Restaurants in Manhattan

Artie's Delicatessen, on the Upper West Side, is a New York-style deli that serves the flavors of 1930s homestyle Jewish cooking within a modern restaurant painted brightly and playing hip music.

The Big Apple has become a barbecue battleground lately, but our award for the smokiest, juiciest cue goes to this big raucous space that seems to have been airlifted from Texas, lock, stock, and smokehouse.

At Michael Ferraro’s Soho restaurant Delicatessen, comfort food is the house specialty.

Thirty-five years ago, Eileen Weinberg opened a take-out eatery under an arcade on the western edge of the Broadway Theatre District, where she offered home-style comfort food at a gourmet level and used only the freshest ingredients.

Just a half block off Times Square, the Lambs Club restaurant inside the Chatwal Hotel is home to one of the better bars in Midtown, which is chockfull of overpriced and rowdy pubs. The Bar, on the second floor of the restaurant, overlooks the hotel’s sleek narrow red-and-black lobby.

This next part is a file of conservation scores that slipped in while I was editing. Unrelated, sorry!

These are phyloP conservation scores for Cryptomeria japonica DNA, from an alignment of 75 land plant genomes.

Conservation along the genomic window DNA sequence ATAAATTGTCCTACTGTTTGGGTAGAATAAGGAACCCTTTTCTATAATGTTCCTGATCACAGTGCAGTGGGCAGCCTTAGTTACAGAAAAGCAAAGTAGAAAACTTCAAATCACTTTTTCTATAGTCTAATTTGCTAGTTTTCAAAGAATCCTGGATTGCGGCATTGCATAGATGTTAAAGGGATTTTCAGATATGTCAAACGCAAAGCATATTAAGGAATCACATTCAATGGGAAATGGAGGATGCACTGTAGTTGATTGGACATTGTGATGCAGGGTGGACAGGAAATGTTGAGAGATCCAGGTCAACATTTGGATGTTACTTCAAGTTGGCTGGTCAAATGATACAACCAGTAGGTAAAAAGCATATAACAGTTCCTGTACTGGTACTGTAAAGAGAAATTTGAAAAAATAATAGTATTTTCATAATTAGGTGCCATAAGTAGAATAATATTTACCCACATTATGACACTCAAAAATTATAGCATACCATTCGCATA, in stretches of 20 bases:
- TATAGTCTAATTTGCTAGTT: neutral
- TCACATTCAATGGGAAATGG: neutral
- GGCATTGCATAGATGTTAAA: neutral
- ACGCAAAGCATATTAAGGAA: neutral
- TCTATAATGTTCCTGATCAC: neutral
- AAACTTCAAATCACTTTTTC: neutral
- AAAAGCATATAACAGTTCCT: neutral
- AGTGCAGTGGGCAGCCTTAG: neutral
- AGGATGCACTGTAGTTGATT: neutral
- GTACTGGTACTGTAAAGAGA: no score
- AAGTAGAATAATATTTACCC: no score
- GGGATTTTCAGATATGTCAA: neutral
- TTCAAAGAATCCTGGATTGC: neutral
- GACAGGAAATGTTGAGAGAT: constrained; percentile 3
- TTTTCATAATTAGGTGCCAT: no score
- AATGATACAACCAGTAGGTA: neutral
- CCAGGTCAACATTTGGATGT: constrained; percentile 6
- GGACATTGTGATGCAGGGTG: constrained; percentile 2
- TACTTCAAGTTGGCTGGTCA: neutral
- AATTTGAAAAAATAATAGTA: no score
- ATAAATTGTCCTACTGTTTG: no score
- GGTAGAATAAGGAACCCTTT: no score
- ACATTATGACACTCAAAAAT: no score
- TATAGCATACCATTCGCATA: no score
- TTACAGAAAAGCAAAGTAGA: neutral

At this West Village eatery, Mario Batali and Joe Bastianich successfully recreate a traditional Roman osteria (a casual eatery serving wine and simple fare).

A large cow sculpture suspended in front of the brick façade marks the entrance of the Old Homestead, New York’s first steakhouse.

With fun, kitschy, Americana décor and a comfort-food-only menu, Chat n’ Chew is just the spot when you’ve got a craving for Mom’s mashed potatoes and she's 1,000 miles away.

Opened in 2001 in New York City's Upper West Side, Ouest Restaurant serves up Nouveau American cuisine. Inside the well-lit dining room, red-and-white-striped pendant lamps hang from the vaulted ceiling, and circular red leather booths create an intimate experience.